If you didn't pay your taxes and got paid under the table, then your Social Security payments go down, or don't exist depending on how long you didn't pay taxes. You can fix this by amending your past tax returns and paying your taxes now. You're going to want to talk to a CPA and possibly a tax attorney for this. If you did pay taxes and it's not showing up on your earnings record, you need to bring a copy of your tax return to your local Social Security office. There's even a form for this. It can be found here. If you don't have a copy of your old tax return, the IRS does. Again, it's very simple, the more you pay in, the more you get back, so it's worth it to make sure that all the earnings numbers look correct.
The second thing you do is see if you can collect under anyone else's Social Security number. Under limited circumstances, you can collect benefits under a family member's Social Security number. If you are married, you can collect under your spouse's earnings once you turn 62. It's not as much as under your own number, but it's worth it to have Social Security crunch the numbers. You can collect under both your own number and your spouse's number. If your spouse has died, you can file for disability and get benefits under your spouse's number once you turn 50. You can file for retirement benefits once you turn 60. Even if you are divorced, you can file under your former spouse's benefits if you were married for more than ten years. For more information about spousal benefits, I have an additional blog post here.
An adult disabled child can file under a parent's earnings record if the parent is disabled, retired or dead. The only catch is the child has to be disabled before turning 22. If you have a child who you feel is going to be permanently disabled, it's worthwhile to try to have that child declared disabled before turning 22. That way when a parent retires (or dies or becomes disabled), the child can go right on the parent's earnings record and get more money without having to separately prove disability since the disability will have already been established before the child turned 22. While we can, and have, established disability before 22 at a later date, it's much more difficult. If nothing else, please keep lots of medical records to make it easier later on.
If you're filing for SSI benefits, which is need based, you can maximize your benefits as well. For SSI, you don't have to have ever paid FICA taxes into the Social Security system. For the Adult Disabled Child, this is the benefit that child would receive until the parent retires, dies or becomes disabled. SSI pays $730 a month. But because it is need based, Social Security prefers that the recipients be...needy. Therefore the claimant cannot have over $2000 in assets or $3000 if married. The claimant can also not receive more than $20 a month without the benefit being cut $1 for every $2 given. If the SSI recipient works, of course the SSI amount goes down. But it also goes down if the SSI recipient doesn't have to pay for rent or food. It's considered "in-kind support" and Social Security reduces the SSI earnings accordingly. If your child is living with you and not paying rent but receiving SSI, this may hinder benefits. Your child should be paying some form of rent and be paying for food.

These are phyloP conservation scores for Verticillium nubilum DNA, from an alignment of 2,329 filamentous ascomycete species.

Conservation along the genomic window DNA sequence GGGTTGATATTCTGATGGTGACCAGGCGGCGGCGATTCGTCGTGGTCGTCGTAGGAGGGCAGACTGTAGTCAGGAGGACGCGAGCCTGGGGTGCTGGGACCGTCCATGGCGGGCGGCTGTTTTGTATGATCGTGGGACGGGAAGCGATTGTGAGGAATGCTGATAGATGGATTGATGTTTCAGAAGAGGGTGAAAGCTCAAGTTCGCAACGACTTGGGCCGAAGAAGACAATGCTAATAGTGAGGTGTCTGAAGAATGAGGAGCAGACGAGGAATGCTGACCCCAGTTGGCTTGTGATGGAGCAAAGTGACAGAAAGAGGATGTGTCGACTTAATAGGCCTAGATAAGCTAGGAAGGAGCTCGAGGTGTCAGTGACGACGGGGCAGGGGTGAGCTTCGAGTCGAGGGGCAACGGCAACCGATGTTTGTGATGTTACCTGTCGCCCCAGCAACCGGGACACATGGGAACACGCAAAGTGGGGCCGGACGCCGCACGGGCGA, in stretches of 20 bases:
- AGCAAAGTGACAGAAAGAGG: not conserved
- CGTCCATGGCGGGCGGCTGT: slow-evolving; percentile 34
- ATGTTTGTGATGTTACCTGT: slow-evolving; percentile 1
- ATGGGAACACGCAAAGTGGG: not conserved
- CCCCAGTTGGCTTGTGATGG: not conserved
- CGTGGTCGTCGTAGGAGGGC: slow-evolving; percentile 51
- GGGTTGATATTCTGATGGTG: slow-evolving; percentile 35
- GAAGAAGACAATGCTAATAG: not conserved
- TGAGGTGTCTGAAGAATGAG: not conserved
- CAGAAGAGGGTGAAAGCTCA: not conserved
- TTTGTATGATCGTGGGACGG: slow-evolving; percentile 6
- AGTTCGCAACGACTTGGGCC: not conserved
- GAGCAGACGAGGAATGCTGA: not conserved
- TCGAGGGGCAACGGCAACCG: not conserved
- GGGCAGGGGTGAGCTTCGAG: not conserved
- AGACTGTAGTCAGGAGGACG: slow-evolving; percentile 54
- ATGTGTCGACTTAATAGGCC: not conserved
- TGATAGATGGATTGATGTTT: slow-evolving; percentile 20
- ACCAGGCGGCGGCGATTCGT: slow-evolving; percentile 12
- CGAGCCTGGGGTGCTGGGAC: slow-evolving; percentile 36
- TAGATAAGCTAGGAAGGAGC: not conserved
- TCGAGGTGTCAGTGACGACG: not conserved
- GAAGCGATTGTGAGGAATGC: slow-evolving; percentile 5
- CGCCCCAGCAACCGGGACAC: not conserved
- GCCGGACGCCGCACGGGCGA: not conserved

If someone wants to give the SSI recipient money or leave money in a will, this needs to be addressed properly. SSI recipients can't have money of their own or benefits stop. If someone wants to have money in reserve for an SSI recipient "just in case of an emergency", it needs to be done in the form of a special needs trust. The special needs trust is a very specific trust for this situation where the SSI recipient has no control over the money but it can be used for his or her benefit. This sort of trust needs to be set up by an attorney who specializes in these trusts. A normal wills and trusts attorney is not the correct person to do this. It is much easier and cheaper to set it up properly the first time than risk losing benefits and the headache that comes with not having the trust set up correctly.
Finally, Social Security deducts premiums for Medicare automatically. If you have your own private insurance, make sure you opt out. The premium for 2015 is $104.90 a month. That adds up if you don't need Medicare.
The easiest thing to do to make sure you're getting the maximum benefit is to make an appointment with your local office and make sure you're receiving the correct amount. If you have an attorney, you can receive direction about whether you're leaving any money on the table. If you have any questions, please contact The Foster Law Firm at (480)621-7231.